So, how did the U.S. Mint’s final design fare in this non-scientific, unofficial survey? From the school surveys, it came in tied for 11th most popular for first choice, with only 3.2 percent of the surveys. All of the choices for either first, second, or third preference came to 16.7 percent of surveys, which came in at 9th most popular.
When adding the public surveys, the winning design still came in 11th most popular for first choice and again 9th most often designated as first, second, or third choice.
By the way, at every school in the survey, the same design – the only one to include a white-tail deer – was the most popular first choice, picked on 33.4 percent of all school surveys and also the runaway leader where 57.3 percent of all school surveys included it as first, second, or third choice.
To be fair, the design criteria used by the U.S. Mint staff, the CFA, and the CCAC were different from those at schools or used by the general public. The public focuses on what is beautiful and what makes them think “Michigan.” The decision makers consider factors such as coinability of the design and what might make the public think “Pictured Rocks National Lakeshore.”
When the Michigan quarter debuts about the beginning of February next year, Liberty Coin Service will again do a food-raiser for the local food bank. Those bringing non-perishable food or cash donations to the food bank will be given quarters. In Michigan, third grade students are required to study about Michigan. In about a month, we will begin contacting area schools, especially those with third grade classes, offering to do educational presentations on money, using the 2018 Pictured Rocks National Lakeshore quarters as the focal point. Collectors and coin dealers from states still waiting for their America the Beautiful Quarters to be issued are welcome to adapt any of these ideas.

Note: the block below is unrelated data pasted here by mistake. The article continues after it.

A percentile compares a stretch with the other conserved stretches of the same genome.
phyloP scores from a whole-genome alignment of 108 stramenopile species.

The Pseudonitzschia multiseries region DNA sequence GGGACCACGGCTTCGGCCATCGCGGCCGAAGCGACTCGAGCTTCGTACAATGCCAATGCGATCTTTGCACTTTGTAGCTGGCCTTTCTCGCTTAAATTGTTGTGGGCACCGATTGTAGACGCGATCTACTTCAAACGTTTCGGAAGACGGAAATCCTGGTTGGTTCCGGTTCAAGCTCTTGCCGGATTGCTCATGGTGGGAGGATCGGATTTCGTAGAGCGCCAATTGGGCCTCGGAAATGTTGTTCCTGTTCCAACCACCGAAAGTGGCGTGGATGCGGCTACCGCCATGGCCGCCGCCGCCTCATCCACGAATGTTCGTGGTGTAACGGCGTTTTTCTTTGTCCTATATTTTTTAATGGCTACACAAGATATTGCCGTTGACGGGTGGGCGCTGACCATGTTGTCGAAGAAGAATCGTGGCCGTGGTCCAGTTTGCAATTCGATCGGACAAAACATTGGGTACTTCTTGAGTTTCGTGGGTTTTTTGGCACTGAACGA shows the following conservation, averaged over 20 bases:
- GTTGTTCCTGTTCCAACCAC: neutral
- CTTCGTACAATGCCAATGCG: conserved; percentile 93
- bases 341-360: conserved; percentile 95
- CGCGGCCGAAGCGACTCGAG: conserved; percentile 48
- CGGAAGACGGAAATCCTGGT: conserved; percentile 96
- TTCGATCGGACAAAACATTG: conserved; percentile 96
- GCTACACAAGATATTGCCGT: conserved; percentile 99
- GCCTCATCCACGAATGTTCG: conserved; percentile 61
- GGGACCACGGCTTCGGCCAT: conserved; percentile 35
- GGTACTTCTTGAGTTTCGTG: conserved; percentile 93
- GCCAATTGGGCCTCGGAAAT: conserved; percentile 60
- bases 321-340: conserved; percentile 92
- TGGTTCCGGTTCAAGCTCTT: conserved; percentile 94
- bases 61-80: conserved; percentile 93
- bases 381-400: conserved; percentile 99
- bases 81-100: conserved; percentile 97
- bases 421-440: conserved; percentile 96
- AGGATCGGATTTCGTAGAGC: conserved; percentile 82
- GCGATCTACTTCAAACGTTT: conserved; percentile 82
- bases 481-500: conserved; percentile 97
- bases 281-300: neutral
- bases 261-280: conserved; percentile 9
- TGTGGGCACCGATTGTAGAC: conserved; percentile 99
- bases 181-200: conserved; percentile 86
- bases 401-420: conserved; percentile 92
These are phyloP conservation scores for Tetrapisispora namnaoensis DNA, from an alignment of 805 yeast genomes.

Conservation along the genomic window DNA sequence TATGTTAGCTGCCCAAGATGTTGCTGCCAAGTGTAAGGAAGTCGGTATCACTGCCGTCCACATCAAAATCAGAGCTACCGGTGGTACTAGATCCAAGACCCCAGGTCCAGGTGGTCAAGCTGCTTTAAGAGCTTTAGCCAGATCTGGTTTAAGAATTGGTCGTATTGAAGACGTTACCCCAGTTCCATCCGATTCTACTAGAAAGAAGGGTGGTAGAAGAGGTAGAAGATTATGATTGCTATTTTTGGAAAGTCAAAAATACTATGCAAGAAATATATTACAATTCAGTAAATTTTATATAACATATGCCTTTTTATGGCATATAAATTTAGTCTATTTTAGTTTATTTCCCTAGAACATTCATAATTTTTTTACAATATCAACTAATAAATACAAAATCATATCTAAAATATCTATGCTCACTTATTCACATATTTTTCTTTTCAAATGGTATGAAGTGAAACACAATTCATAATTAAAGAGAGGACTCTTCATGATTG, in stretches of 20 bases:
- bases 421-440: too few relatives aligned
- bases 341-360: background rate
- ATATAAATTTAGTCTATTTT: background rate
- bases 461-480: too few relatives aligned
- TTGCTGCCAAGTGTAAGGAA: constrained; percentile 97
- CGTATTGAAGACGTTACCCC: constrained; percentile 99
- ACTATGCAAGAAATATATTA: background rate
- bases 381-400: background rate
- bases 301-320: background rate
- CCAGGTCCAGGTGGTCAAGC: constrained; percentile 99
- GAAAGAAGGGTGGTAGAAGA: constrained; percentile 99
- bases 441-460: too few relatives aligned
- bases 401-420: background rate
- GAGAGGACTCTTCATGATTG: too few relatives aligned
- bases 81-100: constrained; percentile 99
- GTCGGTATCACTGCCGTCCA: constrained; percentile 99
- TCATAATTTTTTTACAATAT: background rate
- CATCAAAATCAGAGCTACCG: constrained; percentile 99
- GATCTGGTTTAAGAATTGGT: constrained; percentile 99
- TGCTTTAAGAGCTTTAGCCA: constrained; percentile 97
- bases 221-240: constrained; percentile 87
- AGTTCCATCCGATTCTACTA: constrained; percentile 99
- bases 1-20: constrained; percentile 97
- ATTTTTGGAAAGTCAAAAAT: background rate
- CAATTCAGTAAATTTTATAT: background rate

Patrick A. Heller was the American Numismatic Association 2017 Exemplary Service and 2012 Harry Forman Numismatic Dealer of the Year Award winner. He was also honored by the Numismatic Literary Guild in 2017 and 2016 for the Best Dealer-Published Magazine/Newspaper and for Best Radio Report. He is the communications officer of Liberty Coin Service in Lansing, Mich., and writes “Liberty’s Outlook,” a monthly newsletter on rare coins and precious metals subjects. Past newsletter issues can be viewed at http://www.libertycoinservice.com. Some of his radio commentaries titled “Things You ‘Know’ That Just Aren’t So, And Important News You Need To Know” can be heard at 8:45 a.m. Wednesday and Friday mornings on 1320-AM WILS in Lansing (which streams live and becomes part of the audio and text archives posted at http://www.1320wils.com).
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More Collecting Resources
• Check out the newly-updated Standard Catalog of World Coins, 2001-Date that provides accurate identification, listing and pricing information for the latest coin releases.
• Keep up to date on prices for Canada, United States and Mexico coinage with the 2018 North American Coins & Prices guide.